The future of offices
Sir: I agree with much of Gerard Lyons’s article about the future of the capital (‘London in limbo’, 8 August), but there is more to consider. Before the virus, many organisations considered having staff working from home. However, there were always objections: people needed to be at meetings; the technology wasn’t good enough; questions over whether workers would work their contracted hours.
With the onset of the virus, working from home was forced upon many, and has proved to work better than could ever have been expected. Will these workers ever want to come back to the office? Many will miss the social side of work, but will be very happy not to spend ten hours a week commuting, and to avoid spending thousands of pounds a year on getting to and from work.
If this ‘experiment’ of working from home succeeds, there will be many organisations currently renting very expensive offices in London which find that they don’t need so much space. They might question whether it is worth the expense.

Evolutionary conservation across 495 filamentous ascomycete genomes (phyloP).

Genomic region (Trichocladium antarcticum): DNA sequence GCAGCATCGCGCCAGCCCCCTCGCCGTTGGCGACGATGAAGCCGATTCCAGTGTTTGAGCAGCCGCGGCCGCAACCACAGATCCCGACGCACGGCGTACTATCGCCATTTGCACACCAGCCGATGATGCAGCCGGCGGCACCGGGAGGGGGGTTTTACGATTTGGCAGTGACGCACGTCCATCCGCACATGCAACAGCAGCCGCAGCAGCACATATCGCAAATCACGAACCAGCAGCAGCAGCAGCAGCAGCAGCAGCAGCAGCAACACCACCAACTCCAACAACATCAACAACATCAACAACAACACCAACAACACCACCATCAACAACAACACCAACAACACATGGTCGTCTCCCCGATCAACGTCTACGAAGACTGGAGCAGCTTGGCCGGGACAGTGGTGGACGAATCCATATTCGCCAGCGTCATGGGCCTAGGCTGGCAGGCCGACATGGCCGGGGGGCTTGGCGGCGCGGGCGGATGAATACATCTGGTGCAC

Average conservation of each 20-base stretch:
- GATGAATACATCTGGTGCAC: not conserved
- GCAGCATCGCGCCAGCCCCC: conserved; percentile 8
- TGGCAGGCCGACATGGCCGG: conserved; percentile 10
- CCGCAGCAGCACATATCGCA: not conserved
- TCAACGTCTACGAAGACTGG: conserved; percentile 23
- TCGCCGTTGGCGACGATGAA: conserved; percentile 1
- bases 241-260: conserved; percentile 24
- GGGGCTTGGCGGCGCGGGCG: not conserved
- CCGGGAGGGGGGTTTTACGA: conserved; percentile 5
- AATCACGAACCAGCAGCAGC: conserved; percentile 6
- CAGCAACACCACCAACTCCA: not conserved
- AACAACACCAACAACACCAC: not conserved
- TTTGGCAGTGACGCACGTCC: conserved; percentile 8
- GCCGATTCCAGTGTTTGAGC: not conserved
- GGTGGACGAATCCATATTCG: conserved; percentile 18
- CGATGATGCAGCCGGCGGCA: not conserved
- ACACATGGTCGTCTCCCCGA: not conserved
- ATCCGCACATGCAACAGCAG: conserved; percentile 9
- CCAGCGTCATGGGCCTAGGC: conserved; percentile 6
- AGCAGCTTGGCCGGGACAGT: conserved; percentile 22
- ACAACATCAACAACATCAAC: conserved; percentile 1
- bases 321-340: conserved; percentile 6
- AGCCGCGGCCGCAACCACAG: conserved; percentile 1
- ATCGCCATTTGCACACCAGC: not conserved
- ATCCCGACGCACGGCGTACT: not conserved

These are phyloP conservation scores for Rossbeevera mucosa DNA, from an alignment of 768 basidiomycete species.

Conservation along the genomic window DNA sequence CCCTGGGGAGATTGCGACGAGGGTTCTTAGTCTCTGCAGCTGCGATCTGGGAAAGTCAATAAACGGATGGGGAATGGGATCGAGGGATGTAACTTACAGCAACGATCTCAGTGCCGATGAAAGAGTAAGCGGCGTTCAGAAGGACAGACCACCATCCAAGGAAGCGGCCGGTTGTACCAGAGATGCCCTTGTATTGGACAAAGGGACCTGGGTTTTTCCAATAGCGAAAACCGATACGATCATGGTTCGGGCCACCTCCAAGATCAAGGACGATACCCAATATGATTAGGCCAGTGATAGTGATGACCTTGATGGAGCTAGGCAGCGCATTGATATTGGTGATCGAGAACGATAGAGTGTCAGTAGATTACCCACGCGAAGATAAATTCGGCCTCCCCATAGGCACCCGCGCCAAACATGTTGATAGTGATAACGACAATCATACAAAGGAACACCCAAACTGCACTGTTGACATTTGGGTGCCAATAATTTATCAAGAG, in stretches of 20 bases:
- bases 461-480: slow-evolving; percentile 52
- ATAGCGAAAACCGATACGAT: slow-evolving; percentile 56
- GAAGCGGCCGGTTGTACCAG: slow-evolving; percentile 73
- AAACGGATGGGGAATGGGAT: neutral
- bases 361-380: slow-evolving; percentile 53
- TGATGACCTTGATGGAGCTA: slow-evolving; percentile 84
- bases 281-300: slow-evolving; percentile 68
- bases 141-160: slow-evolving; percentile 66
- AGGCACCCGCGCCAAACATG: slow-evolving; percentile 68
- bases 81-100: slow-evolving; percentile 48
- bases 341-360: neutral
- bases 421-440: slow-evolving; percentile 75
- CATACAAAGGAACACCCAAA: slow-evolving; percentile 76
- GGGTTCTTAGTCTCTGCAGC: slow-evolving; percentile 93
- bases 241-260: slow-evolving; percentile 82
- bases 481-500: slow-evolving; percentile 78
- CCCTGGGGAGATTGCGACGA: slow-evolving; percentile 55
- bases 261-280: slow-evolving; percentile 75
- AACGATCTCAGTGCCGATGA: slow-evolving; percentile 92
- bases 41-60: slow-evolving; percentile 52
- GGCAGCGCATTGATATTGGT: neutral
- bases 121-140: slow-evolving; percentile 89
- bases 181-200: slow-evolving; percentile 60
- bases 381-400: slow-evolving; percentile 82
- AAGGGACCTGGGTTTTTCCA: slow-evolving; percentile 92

If we can work from home, why not move to a less expensive part of the country and have both a better home and lifestyle? This could have a big effect on property costs: commercial and domestic.
Sir: Dr Lyons’s concern for London’s economic infrastructure misses a key issue: how, once they have arrived at their office blocks, do the workers reach their desks? My wife’s company employs some 2,000 people on six floors. The building has four lifts which, thanks to distancing regulations, can now carry only one person each, where once they took 12. The fit can walk up six floors, but how would people manage in a 30-storey skyscraper?
Peer on peers
Sir: Colin Amies is not entirely right (Letters, 8 August).